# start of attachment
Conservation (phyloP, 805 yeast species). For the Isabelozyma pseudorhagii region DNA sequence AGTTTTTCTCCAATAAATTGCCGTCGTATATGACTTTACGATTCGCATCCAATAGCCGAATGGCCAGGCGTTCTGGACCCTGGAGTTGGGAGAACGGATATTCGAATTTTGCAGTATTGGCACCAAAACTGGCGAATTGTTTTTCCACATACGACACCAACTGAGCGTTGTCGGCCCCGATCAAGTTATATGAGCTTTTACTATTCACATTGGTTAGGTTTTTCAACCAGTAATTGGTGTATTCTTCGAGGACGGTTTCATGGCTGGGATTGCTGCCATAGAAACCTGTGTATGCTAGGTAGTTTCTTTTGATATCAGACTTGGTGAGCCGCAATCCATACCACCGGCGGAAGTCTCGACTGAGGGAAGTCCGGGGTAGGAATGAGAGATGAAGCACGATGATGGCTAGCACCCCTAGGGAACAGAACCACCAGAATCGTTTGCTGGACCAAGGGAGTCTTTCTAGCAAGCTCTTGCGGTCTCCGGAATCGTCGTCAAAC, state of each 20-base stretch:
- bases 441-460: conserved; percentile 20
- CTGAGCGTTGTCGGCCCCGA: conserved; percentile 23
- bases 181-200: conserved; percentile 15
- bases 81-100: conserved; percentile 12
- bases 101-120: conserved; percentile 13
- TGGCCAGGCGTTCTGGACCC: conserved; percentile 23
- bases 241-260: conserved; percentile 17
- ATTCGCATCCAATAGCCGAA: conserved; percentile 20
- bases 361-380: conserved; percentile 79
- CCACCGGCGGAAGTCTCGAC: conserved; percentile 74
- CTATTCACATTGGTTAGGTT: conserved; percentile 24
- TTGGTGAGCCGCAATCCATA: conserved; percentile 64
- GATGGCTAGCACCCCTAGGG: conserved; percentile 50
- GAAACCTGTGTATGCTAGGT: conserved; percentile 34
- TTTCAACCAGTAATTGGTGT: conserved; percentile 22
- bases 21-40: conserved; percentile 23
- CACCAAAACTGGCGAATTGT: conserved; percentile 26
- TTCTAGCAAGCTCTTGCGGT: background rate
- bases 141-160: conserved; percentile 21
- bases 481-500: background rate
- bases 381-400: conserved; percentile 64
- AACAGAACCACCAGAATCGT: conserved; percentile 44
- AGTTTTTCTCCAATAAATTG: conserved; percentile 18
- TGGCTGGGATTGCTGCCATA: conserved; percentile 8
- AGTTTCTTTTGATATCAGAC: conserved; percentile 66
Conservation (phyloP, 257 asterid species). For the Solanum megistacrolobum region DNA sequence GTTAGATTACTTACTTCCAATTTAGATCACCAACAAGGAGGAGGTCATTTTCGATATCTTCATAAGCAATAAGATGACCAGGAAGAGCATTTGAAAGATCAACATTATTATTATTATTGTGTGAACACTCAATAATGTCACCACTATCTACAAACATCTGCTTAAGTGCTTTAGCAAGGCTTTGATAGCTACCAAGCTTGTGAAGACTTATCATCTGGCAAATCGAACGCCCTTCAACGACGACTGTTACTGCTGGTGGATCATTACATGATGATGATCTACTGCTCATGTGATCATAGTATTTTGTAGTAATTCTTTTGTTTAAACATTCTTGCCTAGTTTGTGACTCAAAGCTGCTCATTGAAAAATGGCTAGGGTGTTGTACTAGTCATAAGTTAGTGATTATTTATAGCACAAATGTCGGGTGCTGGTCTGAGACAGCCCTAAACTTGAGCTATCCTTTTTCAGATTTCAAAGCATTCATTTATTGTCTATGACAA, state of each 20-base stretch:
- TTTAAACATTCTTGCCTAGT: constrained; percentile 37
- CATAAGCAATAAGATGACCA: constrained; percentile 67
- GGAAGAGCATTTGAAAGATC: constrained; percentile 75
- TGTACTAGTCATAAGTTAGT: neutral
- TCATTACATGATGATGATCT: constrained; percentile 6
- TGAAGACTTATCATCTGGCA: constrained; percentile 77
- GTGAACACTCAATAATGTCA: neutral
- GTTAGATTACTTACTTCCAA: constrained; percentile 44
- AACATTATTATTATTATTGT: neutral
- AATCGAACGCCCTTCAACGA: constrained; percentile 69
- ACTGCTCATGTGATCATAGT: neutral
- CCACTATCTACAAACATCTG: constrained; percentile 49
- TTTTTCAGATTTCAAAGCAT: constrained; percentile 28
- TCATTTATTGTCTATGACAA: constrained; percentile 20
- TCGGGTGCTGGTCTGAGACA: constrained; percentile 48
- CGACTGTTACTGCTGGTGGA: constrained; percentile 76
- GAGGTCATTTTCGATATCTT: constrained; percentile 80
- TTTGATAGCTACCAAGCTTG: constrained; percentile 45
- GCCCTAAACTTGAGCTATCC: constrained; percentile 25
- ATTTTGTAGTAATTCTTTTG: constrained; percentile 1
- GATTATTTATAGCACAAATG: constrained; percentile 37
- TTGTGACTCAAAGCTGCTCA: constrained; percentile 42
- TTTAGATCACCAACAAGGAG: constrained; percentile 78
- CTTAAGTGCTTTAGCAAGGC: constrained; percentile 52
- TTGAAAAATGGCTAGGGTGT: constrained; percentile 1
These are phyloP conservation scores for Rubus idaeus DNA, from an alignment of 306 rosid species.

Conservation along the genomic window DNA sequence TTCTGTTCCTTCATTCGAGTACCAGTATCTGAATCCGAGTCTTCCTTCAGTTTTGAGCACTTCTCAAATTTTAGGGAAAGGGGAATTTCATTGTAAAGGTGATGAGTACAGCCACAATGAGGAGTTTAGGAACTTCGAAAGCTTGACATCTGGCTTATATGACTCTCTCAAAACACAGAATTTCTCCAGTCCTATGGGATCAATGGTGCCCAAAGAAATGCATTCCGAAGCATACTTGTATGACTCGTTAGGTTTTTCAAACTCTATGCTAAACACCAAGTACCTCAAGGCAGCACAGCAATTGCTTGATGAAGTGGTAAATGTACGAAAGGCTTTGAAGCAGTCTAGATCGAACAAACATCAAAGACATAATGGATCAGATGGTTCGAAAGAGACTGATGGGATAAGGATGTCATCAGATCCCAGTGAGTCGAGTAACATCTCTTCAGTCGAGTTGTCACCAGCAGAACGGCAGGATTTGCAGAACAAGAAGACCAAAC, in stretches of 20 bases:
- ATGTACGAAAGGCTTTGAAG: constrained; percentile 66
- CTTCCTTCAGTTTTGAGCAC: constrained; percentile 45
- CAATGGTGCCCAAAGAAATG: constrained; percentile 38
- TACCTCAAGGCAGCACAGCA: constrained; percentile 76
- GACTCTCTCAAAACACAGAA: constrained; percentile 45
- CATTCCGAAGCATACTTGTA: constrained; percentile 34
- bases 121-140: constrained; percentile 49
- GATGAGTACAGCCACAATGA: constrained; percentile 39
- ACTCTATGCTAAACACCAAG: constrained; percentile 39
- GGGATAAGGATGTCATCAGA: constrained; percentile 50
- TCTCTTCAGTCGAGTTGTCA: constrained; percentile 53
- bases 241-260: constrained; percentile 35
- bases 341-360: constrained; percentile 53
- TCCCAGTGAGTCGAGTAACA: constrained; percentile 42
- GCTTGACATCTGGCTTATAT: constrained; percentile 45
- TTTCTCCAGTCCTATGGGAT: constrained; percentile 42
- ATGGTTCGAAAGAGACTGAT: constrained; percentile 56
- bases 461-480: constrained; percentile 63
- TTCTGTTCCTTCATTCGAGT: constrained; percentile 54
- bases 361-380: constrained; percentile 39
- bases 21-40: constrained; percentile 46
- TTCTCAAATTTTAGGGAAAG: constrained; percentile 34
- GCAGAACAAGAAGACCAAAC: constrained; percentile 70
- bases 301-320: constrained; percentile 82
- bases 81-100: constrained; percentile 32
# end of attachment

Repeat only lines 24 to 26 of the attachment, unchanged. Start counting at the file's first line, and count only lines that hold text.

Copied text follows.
- AGTTTTTCTCCAATAAATTG: conserved; percentile 18
- TGGCTGGGATTGCTGCCATA: conserved; percentile 8
- AGTTTCTTTTGATATCAGAC: conserved; percentile 66